For Part One, Click HERE
In 2000, Greg knocked out Terrence “KO” Lewis in a shootout in Rosemont, Illinois, and this one was a true upset. His last fight would be against heavily tattooed former Toughman champion Dale Crowe (21-4) in the dank environs of Peel’s Palace, a seedy nightclub in Erlanger, Kentucky. In fact, it was so filthy that decaying dead rats reportedly littered a corner of Page’s dressing room. The fight was for the vacant Kentucky State Heavyweight Title, a title that had been invented the previous year. Greg was coming off another KO win—this time against unknown Mark Bradley. Crowe was a muscular journeyman type who lost every time he stepped up (against the likes of Lawrence Clay-Bey, Fres Oquendo, and Brien Nielsen), but he was not without decent skills. His biggest win was a one-round icing of Troy Weida (37-7-2) in 2000.
Against Crowe, whom he fought for a scant $1500, something happened to Greg in the 10th round. It was probably a left that landed flush just before the push that put him down or a combination of earlier punches that had a delayed reaction, but whatever it was, something left the 42-year-old fighter on his back and on his way into a coma with a dreaded brain bleed. “The timekeeper smacked the mat with his hand toward the end of the fight to indicate 10 seconds were left, and that’s when I went after Greg with one last flurry…He fell on me instead of backwards,” Crowe said. “And I tried to push off for a little room just to punch…and that’s when he went down.”
While Crowe and his mates celebrated, Page’s concerned friends at ringside said that, within 30 seconds, Greg was in a different world. Longtime friend and cornerman Kelley Mays said, “His eyes were open, and yes, you could say he was conscious for a couple of minutes, but to my eye–there was nobody home. It was a deep dark glaze in his eyes. He wasn’t there, anymore.”
Here is the Crowe-Page fight, dank gym and all. The end is difficult to watch: https://www.youtube.com/watch?v=uXeBepUaV18
As for the devastated Dale Crowe (who finished his career in 2005 with a 27-8-3 mark), he was never the same after the incident. Shortly after and based on skeletal remains found at a Sam’s Club in Columbia Township, Ohio, from a 2002 killing Crowe was arrested and indicted for the 2002 murder of Frank Banam, 23, whose body was found in a trash bin in Cincinnati,. Crowe was charged with aggravated murder, murder and aggravated robbery, for beating and strangling his friend Banam during an argument. He was subsequently sentenced to 20 years in prison for involuntary manslaughter, aggravated robbery and engaging in corrupt acts. He is currently serving his time at Warren Correctional Institution in Lebanon, Ohio. His scheduled release date is February 11, 2026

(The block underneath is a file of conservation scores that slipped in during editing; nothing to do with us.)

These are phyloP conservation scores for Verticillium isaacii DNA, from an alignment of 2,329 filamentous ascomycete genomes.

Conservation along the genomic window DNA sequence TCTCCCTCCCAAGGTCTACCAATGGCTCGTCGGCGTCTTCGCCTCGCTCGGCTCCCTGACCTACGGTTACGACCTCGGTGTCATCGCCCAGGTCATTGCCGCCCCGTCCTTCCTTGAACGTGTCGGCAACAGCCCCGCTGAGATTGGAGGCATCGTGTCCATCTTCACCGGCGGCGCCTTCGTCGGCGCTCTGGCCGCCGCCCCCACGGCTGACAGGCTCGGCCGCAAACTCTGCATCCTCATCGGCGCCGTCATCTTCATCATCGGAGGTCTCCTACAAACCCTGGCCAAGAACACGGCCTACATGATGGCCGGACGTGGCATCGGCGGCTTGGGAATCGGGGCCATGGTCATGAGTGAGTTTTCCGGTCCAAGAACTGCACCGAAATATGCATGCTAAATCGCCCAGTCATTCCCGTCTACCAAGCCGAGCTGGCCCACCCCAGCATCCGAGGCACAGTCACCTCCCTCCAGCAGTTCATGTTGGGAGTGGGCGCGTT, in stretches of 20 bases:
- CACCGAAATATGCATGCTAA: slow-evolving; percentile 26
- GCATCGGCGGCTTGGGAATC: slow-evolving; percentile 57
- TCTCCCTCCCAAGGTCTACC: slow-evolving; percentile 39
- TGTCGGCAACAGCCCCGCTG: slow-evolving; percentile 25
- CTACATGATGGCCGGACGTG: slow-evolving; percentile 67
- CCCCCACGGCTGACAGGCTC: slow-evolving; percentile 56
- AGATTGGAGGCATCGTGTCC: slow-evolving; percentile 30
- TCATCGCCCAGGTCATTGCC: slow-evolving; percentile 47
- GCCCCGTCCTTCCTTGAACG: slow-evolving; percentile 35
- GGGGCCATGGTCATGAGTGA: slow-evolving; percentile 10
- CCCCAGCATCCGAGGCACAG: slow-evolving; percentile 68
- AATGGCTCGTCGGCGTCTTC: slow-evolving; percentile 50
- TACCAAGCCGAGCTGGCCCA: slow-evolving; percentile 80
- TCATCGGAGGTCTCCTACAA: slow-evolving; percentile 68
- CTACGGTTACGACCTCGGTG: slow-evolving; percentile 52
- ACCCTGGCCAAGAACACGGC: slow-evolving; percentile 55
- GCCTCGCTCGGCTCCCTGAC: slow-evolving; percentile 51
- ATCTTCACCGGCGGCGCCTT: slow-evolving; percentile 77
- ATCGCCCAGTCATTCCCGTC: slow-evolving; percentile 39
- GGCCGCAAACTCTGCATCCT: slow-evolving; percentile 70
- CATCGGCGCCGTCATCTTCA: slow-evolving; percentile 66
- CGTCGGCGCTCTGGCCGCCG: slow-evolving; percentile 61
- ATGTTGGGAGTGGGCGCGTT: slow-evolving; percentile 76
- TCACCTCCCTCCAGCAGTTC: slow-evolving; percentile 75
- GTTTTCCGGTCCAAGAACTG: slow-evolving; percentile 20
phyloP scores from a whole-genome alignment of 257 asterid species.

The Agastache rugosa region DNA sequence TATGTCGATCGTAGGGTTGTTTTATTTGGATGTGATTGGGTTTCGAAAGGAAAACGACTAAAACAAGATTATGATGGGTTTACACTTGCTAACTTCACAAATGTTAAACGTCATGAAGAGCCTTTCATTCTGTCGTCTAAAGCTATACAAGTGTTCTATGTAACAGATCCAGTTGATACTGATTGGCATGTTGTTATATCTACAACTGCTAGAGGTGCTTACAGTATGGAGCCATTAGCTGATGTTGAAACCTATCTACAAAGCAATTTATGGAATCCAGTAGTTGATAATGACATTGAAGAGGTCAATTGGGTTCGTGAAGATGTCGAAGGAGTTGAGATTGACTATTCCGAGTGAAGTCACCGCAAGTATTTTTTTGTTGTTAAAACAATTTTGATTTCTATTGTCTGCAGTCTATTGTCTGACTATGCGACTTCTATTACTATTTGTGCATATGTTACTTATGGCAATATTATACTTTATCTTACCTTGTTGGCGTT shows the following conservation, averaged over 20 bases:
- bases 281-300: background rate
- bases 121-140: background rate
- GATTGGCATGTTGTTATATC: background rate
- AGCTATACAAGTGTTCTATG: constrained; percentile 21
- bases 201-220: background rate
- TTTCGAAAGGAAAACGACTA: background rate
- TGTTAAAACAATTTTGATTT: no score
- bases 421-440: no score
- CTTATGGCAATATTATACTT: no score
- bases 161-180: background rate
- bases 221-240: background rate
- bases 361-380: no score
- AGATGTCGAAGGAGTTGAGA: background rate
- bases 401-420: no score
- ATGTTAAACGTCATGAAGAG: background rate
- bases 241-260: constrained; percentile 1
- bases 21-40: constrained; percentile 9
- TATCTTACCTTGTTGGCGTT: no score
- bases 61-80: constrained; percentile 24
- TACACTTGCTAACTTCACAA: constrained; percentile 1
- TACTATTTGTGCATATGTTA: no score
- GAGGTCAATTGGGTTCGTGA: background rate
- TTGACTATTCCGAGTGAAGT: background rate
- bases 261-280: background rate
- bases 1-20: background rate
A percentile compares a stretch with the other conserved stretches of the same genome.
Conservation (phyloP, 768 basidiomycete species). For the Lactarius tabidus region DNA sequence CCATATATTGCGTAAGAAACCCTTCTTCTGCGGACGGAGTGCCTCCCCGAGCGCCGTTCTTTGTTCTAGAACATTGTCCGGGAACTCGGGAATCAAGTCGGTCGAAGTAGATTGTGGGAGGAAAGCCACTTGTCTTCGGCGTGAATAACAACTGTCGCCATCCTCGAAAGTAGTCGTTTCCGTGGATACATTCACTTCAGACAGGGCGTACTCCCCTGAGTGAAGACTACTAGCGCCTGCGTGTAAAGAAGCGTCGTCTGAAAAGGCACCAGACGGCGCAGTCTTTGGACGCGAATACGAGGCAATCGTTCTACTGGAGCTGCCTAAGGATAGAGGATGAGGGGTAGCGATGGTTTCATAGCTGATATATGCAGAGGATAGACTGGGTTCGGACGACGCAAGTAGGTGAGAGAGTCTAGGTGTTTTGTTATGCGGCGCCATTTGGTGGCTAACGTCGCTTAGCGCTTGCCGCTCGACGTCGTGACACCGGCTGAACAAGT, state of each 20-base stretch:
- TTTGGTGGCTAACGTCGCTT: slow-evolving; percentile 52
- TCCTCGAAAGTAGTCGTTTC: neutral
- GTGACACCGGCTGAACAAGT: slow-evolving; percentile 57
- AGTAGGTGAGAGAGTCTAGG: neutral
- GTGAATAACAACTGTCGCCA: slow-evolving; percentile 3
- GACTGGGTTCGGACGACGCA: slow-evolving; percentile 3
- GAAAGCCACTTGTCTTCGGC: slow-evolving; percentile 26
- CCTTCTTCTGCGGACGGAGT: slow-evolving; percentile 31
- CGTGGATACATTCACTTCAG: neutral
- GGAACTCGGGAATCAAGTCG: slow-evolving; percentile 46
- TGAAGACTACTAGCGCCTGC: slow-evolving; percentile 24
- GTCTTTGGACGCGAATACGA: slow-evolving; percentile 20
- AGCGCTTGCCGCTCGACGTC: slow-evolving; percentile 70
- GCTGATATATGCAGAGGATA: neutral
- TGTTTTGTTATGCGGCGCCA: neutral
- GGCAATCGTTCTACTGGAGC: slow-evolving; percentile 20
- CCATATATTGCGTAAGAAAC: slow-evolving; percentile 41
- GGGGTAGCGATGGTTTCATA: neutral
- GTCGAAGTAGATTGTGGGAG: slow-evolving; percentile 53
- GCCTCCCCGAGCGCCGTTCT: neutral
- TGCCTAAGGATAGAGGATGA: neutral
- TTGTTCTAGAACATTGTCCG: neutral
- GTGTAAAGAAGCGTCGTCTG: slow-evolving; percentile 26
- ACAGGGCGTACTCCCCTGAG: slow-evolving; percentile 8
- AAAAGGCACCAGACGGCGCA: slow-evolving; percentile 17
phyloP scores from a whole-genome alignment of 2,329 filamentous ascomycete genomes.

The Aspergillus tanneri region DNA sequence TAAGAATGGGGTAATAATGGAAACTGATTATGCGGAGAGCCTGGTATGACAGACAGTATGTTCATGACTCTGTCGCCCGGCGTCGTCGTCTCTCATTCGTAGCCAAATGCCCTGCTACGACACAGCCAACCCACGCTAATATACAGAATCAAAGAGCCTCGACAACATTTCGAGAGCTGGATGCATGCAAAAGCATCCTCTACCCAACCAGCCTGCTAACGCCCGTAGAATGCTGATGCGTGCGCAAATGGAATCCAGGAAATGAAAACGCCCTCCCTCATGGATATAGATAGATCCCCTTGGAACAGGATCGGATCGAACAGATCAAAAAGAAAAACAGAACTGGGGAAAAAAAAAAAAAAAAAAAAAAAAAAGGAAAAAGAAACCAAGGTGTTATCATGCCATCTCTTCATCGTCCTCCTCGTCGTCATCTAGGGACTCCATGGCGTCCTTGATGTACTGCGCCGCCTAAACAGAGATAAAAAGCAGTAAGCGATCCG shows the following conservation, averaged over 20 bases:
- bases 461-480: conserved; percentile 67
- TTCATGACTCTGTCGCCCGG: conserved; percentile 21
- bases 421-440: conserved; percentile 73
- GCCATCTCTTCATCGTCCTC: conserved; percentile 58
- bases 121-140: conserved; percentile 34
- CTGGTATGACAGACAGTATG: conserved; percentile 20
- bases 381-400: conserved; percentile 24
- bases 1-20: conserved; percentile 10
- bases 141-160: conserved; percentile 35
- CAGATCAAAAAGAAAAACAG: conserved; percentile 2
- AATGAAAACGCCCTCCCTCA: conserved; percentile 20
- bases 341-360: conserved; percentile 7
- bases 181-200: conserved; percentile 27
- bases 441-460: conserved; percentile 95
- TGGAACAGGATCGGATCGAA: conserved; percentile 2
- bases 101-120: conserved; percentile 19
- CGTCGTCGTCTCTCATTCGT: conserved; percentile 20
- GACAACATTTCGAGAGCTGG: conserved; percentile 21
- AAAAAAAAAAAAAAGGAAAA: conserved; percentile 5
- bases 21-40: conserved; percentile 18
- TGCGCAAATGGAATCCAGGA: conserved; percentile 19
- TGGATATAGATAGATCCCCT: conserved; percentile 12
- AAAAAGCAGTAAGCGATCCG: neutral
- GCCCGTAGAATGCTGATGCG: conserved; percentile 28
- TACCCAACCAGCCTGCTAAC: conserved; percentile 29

During post-fight surgery, Greg suffered a stroke that left him paralyzed on his left side and confined to a wheelchair. In 2006, he was put on life support at Jewish Hospital in Louisville suffering from acute respiratory failure, sepsis, hypothermia and seizures. However, in recent years, his health had improved ever-so-slightly, though he remained paralyzed on his left side and suffered from severe cognitive and memory deficits.
Although the State Athletic Commission had sanctioned the fight in Erlanger, any number of state and federal laws governing boxing safety seemed to have been violated. Reportedly, for example, there was no emergency oxygen and no stretcher at ringside and the doctor at ringside may have lacked a license from the State Athletic Commission to act as a ringside physician. It also took an ambulance 22 minutes to get to the venue, when one should have been there in the event of an emergency, along with a paramedic who also was missing. As Greg’s caring and beloved wife, Patricia Page, states in an article, “The Legacy of Greg Page” (published by BoxingInsider on April 15th, 2008).